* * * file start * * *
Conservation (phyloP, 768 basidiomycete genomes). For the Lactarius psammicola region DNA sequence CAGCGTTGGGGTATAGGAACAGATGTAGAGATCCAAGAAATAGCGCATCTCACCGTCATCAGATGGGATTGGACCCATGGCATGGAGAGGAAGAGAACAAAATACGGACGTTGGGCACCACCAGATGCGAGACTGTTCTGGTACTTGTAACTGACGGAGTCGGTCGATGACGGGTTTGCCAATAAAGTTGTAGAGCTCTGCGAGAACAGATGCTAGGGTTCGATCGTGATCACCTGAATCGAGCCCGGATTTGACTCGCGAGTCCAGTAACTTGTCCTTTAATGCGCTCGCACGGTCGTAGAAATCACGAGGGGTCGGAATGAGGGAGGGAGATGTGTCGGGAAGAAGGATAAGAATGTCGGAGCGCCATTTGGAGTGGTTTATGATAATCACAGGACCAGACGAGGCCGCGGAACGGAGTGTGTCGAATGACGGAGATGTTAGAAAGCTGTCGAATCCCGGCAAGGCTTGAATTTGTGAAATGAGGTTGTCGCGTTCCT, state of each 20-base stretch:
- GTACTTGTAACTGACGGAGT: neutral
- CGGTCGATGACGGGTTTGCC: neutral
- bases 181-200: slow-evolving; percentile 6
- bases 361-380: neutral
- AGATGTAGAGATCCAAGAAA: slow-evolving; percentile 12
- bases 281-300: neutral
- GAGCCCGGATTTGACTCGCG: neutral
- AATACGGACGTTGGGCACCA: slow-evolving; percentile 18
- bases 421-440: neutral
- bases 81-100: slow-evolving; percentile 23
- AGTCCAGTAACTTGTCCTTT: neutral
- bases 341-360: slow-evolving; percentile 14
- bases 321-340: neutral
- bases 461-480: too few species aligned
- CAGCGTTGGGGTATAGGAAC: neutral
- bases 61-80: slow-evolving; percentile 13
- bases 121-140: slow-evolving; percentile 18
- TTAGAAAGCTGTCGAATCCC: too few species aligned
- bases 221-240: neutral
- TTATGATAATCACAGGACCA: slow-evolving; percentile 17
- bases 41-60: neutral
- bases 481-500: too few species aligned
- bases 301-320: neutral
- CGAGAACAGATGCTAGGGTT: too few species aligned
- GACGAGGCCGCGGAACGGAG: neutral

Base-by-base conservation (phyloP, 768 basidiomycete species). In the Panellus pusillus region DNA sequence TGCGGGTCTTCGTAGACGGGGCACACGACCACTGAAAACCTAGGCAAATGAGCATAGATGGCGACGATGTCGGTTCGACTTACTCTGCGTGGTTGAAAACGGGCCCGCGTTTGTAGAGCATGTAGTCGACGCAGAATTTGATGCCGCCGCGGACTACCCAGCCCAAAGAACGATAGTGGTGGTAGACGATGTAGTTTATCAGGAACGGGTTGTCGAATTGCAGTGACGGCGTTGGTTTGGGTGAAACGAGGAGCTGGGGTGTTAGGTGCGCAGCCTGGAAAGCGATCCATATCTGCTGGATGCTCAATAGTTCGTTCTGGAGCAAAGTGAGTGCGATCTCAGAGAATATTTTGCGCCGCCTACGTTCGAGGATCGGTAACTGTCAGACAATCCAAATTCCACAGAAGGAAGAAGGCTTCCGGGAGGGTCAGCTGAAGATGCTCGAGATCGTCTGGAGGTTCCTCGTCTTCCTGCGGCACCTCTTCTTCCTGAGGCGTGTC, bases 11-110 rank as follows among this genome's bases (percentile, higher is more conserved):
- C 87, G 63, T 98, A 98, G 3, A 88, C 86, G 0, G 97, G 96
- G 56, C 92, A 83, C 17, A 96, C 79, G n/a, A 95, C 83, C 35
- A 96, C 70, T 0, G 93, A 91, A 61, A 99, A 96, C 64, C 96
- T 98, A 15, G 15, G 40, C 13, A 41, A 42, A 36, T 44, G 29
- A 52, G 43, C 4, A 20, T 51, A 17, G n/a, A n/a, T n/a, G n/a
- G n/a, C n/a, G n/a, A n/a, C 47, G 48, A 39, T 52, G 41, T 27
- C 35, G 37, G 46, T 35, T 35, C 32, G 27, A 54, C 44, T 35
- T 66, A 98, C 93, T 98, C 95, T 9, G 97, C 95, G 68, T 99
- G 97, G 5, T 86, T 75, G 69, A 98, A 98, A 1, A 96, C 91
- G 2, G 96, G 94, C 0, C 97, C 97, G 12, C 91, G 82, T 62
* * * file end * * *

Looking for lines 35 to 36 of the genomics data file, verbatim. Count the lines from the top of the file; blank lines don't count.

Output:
- T 66, A 98, C 93, T 98, C 95, T 9, G 97, C 95, G 68, T 99
- G 97, G 5, T 86, T 75, G 69, A 98, A 98, A 1, A 96, C 91